Facing Global Challenges
Thank you for launching a debate in your pages on geoengineering as a tool to avert climate catastrophe [“Should Governments Consider Engineering the Atmosphere?” by Oliver Morton and Amy Westervelt, April 19/26]. The fundamental problem becomes evident in the first two words of your title. Although global warming is the greatest global challenge we have ever faced, we have nothing like a global government, or Alfred, Lord Tennyson’s 1835 “Parliament of man,” to confront it. Both Morton and Westervelt recognize that virtually any kind of geoengineering will affect different nations in wildly different ways. In our world of separate, sovereign states, it seems far from unlikely, perhaps even inevitable, that individual nations will pursue geoengineering projects which might benefit that nation today but harm both the rest of the planet today and generations unborn tomorrow. So how about a debate in the pages of The Nation on redesigning international institutions, reinventing the United Nations, and reimagining global governance to discern and pursue global public policies (on climate and much else) that serve common human interests and the global public good?
Director of Policy Analysis,
Citizens for Global Solutions
While offering a wealth of caveats urging a cautionary approach to geoengineering, neither Morton nor Westervelt addresses a critical issue in this debate. Although geoengineering efforts in carbon dioxide reduction, such as actual tree planting or artificial tree deployment, could reduce atmospheric carbon dioxide to our benefit, solar radiation management would address only the warming and do absolutely nothing to reduce ocean acidification, as the release of the greenhouse gas carbon dioxide also drives ocean acidification when absorbed into our waters. Indeed, by allowing fossil fuel combustion to continue, the solar geoengineering approach would likely enhance ocean acidification at the expense of marine ecosystems and our fisheries.
Southern Oregon Climate Action Now
A Win for Workers
Re Nelson Lichtenstein’s review of Gabriel Winant’s important new book, The Next Shift, about the caring economy [“The Age of Care,” April 19/26]: While Professor Lichtenstein is correct that the health care industry as a whole suffers from a relatively low unionization rate, it should be noted that home care worker organizing, predominantly led by Black women and other women of color, grew by over 600,000 new members in the Service Employees International Union and others from the 1990s to the 2000s, one of the largest and most successful organizing drives of the modern labor movement.
I have long been a loyal, enthusiastic subscriber to the Nation, as were my parents for decades before me. So I must confess to feeling huge surprise and dismay when I was reading Jane McAlevey’s “Blowout in Bessemer,” only to discover that she had attacked me, a fellow labor journalist, for supposedly “overhyping” coverage of the Amazon unionization battle in order to gain “clicks” and “followers.” (The Century Foundation had asked me to write a major story laying out the issues, tactics and stakes in the Amazon unionization fight, and they co-published my story with The Guardian.)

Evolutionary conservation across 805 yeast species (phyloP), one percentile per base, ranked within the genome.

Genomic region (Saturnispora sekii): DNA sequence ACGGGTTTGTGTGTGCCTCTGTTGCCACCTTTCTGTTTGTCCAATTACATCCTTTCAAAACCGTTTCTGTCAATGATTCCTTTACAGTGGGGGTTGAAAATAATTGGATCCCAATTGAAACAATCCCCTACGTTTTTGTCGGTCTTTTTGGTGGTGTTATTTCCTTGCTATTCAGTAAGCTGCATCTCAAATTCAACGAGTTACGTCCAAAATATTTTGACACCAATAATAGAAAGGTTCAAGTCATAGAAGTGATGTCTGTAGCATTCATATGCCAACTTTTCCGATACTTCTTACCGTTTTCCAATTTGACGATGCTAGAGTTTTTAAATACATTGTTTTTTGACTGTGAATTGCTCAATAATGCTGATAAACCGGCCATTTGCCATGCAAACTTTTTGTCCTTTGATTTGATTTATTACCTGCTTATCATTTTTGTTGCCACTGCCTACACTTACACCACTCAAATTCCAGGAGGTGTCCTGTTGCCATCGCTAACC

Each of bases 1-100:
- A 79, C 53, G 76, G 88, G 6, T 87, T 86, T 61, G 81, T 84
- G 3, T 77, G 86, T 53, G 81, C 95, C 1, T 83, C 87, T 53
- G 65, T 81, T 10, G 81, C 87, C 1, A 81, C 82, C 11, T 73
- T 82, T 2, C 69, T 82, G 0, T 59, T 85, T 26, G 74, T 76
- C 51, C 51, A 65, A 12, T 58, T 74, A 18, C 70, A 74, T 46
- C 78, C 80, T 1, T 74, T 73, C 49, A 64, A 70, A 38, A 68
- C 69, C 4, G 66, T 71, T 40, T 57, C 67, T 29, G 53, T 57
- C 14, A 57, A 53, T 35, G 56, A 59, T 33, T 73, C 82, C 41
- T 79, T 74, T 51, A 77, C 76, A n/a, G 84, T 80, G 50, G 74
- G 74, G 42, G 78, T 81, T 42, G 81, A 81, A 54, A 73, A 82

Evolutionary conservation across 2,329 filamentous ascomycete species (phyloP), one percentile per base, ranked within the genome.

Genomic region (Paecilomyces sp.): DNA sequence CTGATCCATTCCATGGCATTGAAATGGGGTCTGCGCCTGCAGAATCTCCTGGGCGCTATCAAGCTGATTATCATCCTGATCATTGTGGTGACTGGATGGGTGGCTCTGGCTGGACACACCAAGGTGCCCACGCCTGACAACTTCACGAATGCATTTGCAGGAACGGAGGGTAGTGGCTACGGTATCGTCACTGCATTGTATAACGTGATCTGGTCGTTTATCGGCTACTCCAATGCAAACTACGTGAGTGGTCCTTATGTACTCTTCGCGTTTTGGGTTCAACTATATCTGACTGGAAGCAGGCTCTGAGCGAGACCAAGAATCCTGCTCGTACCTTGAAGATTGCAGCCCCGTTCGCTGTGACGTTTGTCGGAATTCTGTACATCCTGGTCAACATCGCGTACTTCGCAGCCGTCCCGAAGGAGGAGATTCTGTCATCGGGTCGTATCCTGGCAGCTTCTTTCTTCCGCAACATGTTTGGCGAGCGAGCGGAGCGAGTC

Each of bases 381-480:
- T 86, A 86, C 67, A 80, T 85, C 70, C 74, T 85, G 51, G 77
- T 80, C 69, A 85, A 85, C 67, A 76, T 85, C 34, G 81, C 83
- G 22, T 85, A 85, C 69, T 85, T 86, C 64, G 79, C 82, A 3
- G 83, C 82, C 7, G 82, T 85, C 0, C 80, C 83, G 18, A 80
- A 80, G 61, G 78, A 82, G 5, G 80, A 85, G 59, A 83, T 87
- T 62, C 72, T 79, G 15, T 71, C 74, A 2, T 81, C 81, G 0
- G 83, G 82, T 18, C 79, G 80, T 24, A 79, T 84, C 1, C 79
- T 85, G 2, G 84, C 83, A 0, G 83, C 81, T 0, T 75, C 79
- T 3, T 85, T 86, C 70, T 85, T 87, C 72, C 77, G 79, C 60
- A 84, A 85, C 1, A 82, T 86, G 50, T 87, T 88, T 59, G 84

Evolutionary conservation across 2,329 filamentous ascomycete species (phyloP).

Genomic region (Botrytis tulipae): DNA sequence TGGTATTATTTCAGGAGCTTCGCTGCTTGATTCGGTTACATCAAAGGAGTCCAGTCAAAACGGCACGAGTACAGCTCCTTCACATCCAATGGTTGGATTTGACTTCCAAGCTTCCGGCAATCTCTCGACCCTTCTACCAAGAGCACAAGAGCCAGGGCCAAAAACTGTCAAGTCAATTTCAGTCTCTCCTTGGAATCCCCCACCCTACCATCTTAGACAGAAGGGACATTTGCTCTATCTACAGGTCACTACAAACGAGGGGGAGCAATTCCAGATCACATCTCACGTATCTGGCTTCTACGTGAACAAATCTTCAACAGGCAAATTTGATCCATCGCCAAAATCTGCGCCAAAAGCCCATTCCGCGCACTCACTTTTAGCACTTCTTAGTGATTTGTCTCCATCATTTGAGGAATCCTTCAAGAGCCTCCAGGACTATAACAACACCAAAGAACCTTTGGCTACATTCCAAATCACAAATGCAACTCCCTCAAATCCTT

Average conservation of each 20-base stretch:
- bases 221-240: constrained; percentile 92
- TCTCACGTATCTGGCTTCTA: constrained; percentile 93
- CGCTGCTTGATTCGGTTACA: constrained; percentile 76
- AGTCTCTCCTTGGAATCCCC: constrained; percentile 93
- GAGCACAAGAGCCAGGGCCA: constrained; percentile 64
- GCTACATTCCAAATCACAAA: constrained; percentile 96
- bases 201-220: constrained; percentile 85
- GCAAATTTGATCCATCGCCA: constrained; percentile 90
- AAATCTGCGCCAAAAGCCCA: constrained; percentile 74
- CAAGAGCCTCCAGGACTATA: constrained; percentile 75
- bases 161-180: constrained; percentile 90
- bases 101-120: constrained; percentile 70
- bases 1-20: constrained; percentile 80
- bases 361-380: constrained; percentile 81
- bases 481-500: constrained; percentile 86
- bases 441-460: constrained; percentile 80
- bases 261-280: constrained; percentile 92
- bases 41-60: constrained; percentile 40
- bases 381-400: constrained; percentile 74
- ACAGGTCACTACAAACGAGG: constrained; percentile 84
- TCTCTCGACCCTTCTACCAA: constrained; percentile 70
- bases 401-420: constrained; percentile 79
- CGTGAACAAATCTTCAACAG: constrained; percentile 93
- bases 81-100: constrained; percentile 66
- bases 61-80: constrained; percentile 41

In accusing me along with several other journalists of overhyping in order to gain clicks, McAlevey impugned our professionalism and integrity. I was a reporter for The New York Times for 31 years, 19 of them covering labor, and anyone with minimal knowledge of my work knows I don’t hype things.
After McAlevey’s story appeared, I asked her to give me one example of how my story overhyped anything. She failed to do so. I invite The Nation’s readers to read my story to decide whether McAlevey was being fair and honest in accusing me of overhyping. Many labor experts said the Amazon unionization effort was the most important, most high-stakes unionization effort in years, if not decades, so it was dismaying to see McAlevey, The Nation’s chief labor expert—her title is strikes correspondent—criticizing other labor journalists for “overhyping,” when they were merely giving a very important labor story the attention and coverage it deserved.
I’ve been reading Steven Greenhouse’s stories for more than 20 years. In that time, among my fellow unionists, I’ve often defended his right to criticize unions when they deserved criticism. The story I wrote in The Nation wasn’t about Greenhouse. It was about how workers fighting Amazon might succeed in future campaigns. But it remains the case that his coverage of that failed effort—a failure most veteran labor organizers saw coming very early on—clearly painted a rosy picture at odds with the reality of what it takes to win a serious anti-union campaign. Did Greenhouse “overhype” the prospects of victory at Amazon? Readers can examine his stories and decide for themselves. Such coverage certainly contributed to a dangerous narrative that workers can’t win by setting up the future of labor as riding on Bessemer. Finally, you’d hope an elder statesman of labor journalism would understand that it was never about him—and perhaps be a tad less thin-skinned.